Don Imus, former Fox Business host and radio legend, dead at 79

One of the legends of radio, Don Imus, has died.

Imus passed away on Friday morning at Baylor Scott and White Medical Center in College Station, Texas, after being hospitalized on Christmas Eve, a representative said. The cause of death was not given. He was 79.

For nearly six years the veteran morning man had his daily radio show, "Imus in the Morning," simulcast on the Fox Business Network. Imus had been a staple of New York radio since 1971 working at some of the biggest radio stations in the city, WNBC, WFAN and WABC. The always colorful host did have some brief timeouts in New York. There were absences from time to time for substance abuse problems. In 1977 a house cleaning at WNBC sent him back to Cleveland where he came from in 1971 only to return to WNBC two years later.

Last year, Imus announced his retirement from WABC-AM radio. He left the air March 29 announcing on Twitter: "Turn out the lights... the party’s over."


FILE: Radio show host Don Imus (R) talks with the Rev. Al Sharpton on Sharpton's radio show on April 9, 2007 in New York City. (Photo by Spencer Platt/Getty Images)

Late Friday, FOX Business anchor Connell McShane, who worked with Imus during his run at the FOX Business Network, said of the controversial radio jock:  "Not many people can say they changed the industry they worked in, but the I-Man did. He changed radio, and changed it for the better. It truly was an honor to have the opportunity to work with him and learn so much from him. He was one of the best natural broadcasters of all time, and one of the smartest and funniest people I ever met."

There are no details yet on plans for a service. However, the family has requested that for memorial donations be made to the Imus Ranch Foundation, which supports charities for children with cancer and other major illnesses.

The Imus Ranch in New Mexico became such an integral part of Imus' later life that he moved the production of his radio and TV shows there. The summer spot for children with cancer, which opened in 1998 to offer young people the "cowboy" experience," closed in 2014 after Imus broke his ribs in a fall and was unable to breathe at high altitude, according to The Non-Profit Times, which reported on the ranch's sale.

2010 AFTRA AMEE Awards - Show

NEW YORK - FEBRUARY 22: *EXCLUSIVE* Radio personality Don Imus speaks at the 2010 AFTRA AMEE Awards at The Grand Ballroom at The Plaza Hotel on February 22, 2010 in New York City. (Photo by Larry Busacca/Getty Images for AFTRA)

It was the work at the ranch that his longtime TV producer said should standout now.

"Don Imus’ talent and gift as a broadcaster speak for itself. But what I hope he is really remembered for is all the good he did during his life," said Tom Bowman who is now vice president of programming at the Fox Business Network. "Charity work, starting a ranch that hosted and gave kids with cancer hope, leading the effort to increase the compensation for families of soldiers who gave their lives for their country and raising money for the facilities that injured service members and their families used during recovery. Like all of us he was not perfect but he tried to do his best to help others. That’s what I will think about"

Imus made his mark in New York radio with outrageous characters, such as a televangelist huckster named Billy Sol Hargus, and brazen comments. When female callers would phone into his WNBC program, he would often ask "Are you naked?"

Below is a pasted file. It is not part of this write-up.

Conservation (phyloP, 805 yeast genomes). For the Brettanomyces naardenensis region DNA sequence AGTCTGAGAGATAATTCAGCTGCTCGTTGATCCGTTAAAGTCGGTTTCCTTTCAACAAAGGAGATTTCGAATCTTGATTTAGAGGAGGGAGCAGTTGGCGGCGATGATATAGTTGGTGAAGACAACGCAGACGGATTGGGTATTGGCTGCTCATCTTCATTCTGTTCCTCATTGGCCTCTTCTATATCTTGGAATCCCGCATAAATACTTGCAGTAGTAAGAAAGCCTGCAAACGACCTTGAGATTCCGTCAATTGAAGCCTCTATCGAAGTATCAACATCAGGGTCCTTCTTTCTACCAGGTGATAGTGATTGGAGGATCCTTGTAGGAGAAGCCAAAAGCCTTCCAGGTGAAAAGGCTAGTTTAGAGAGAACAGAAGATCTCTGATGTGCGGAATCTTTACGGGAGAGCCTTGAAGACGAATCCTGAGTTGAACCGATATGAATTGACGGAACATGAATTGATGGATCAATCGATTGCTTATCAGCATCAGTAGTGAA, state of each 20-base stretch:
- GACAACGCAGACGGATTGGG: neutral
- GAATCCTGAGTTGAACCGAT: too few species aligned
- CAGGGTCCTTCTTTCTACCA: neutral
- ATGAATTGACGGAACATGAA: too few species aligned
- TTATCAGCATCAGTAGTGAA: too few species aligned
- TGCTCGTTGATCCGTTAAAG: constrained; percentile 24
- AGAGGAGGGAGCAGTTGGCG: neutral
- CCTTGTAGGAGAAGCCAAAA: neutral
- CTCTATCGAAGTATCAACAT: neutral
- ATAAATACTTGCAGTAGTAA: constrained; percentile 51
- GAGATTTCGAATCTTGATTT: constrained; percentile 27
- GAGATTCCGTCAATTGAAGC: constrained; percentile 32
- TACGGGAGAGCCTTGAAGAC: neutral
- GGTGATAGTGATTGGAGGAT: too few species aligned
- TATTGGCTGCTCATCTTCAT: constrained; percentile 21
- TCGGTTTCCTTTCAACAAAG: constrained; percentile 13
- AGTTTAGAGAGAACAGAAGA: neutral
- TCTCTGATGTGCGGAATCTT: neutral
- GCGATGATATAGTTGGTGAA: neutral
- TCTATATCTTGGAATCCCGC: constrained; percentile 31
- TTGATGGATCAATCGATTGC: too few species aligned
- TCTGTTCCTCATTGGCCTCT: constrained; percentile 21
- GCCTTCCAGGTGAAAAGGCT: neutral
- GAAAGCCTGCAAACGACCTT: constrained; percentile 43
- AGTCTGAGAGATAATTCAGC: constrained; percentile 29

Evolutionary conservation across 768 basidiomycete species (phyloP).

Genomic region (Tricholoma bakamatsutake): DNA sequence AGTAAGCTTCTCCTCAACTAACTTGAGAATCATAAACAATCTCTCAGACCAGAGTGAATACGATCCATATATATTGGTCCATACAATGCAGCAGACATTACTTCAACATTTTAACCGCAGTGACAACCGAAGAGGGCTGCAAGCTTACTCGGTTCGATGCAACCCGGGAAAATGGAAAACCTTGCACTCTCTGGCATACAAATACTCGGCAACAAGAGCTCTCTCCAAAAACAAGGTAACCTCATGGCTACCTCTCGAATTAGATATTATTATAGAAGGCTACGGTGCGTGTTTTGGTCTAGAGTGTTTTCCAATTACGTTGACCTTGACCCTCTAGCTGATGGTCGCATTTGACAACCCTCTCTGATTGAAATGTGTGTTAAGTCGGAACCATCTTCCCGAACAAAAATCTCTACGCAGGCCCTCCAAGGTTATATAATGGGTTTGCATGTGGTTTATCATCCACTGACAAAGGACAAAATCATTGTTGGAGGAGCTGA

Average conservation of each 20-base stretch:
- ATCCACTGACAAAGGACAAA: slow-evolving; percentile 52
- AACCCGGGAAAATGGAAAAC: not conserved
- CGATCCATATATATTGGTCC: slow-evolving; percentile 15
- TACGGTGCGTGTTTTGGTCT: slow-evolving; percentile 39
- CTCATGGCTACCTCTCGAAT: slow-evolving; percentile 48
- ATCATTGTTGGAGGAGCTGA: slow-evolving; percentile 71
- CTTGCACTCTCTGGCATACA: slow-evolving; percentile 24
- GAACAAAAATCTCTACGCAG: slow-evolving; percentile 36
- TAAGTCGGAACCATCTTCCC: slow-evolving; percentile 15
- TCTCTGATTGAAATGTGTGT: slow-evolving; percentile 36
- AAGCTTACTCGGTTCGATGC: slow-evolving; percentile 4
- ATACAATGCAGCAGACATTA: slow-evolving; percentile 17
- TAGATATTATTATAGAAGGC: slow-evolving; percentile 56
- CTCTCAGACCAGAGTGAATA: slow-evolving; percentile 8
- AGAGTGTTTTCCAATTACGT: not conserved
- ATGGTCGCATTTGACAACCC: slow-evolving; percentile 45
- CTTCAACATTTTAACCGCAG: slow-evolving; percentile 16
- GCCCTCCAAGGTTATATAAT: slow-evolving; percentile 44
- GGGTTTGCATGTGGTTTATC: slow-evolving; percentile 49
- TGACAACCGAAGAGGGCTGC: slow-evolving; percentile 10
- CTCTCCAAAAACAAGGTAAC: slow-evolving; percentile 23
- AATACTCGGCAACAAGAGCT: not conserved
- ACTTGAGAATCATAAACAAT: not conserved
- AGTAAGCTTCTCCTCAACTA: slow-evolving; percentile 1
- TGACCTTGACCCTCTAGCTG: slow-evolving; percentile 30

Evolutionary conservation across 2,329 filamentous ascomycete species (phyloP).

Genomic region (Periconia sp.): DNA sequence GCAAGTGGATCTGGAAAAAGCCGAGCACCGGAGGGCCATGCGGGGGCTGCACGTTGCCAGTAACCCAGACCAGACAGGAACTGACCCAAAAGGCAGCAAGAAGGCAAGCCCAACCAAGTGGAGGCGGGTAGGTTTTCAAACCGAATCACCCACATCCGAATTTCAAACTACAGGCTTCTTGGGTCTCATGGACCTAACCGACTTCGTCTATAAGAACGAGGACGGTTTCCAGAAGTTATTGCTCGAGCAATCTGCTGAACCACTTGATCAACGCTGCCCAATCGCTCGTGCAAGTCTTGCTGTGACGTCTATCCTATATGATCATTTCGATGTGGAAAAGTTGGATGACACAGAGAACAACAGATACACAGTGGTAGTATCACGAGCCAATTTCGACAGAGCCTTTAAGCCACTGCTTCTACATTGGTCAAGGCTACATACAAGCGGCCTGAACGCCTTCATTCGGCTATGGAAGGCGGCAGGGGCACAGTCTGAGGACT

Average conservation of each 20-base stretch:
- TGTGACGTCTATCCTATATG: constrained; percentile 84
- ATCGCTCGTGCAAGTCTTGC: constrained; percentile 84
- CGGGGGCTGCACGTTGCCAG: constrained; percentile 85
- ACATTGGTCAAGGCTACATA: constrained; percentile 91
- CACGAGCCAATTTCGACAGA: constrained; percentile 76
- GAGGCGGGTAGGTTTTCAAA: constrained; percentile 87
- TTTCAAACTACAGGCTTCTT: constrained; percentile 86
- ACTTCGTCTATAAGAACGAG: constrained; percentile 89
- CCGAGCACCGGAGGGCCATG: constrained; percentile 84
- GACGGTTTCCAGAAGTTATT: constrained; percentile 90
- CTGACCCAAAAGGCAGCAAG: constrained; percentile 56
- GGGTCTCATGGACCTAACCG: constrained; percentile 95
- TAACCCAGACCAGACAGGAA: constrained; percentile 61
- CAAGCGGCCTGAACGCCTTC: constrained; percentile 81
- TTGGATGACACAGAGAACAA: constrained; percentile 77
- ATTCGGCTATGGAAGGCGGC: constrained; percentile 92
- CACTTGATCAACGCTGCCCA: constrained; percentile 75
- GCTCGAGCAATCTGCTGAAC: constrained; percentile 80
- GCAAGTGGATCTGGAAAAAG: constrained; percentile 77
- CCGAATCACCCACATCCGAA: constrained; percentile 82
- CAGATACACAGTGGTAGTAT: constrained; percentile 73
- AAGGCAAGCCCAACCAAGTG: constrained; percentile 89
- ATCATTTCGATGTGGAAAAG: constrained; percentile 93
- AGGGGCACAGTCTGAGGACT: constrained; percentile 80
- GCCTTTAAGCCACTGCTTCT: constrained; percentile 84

The radio show was so popular that other outlets wanted a piece. "God's Other Son" was a novel about the fictional Hargus that Imus wrote. It was rereleased in 1994 and became a best-seller.

But as he aged and changed, his radio show changed with him. Besides the stunts and comedy bits, it became a home for conversation and political leaders from both sides of the aisle would appear on his program to talk politics and policy. From Democratic Sen. Bill Bradley, of New Jersey, to the late Republican Sen. John McCain, of Arizona.

Still, his acceptance into the mainstream media — his WFAN show was simulcast on MSNBC starting in 1996 — did not protect him from himself. In 2007,he made racially disparaging comments about members of Rutgers University’s women’s basketball team, calling them "nappy-headed hos." Advertisers deserted the show. He later met with members of the team and apologized in person. Nonetheless, he was dropped by MSNBC and CBS-owned WFAN.

He resurfaced a little less than a year later on Citadel Radio and its New York flagship, WABC, with a simulcast on RFD-TV, the rural television network. In 2009, Imus and RFD-TV mutually agreed to end their contract three years early and Imus became the morning show on FOX Business replacing "Money for Breakfast."

He was born July 23, 1940 in Riverside, Calif. and raised in Prescott, Ariz. where his family owned a large ranch. He was a high school drop out who joined the Marines. Following his discharge, he moved to California with the goal of becoming a disc jockey. He enrolled in a Hollywood broadcasting school and eventually became a "deejay" at KUTY in Palmdale. He moved on to Sacramento's KXOA and was eventually named disc jockey of the year for medium-size markets by Billboard magazine, which landed him a gig in the birthplace of rock 'n' roll, Cleveland, in 1970 on WGAR.  From there it was on to New York and broadcasting history.

Imus is survived by his wife Deirdre, his sons Wyatt and Lt. Zachary Don Cates and daughters Nadine, Ashley, Elizabeth and Toni.

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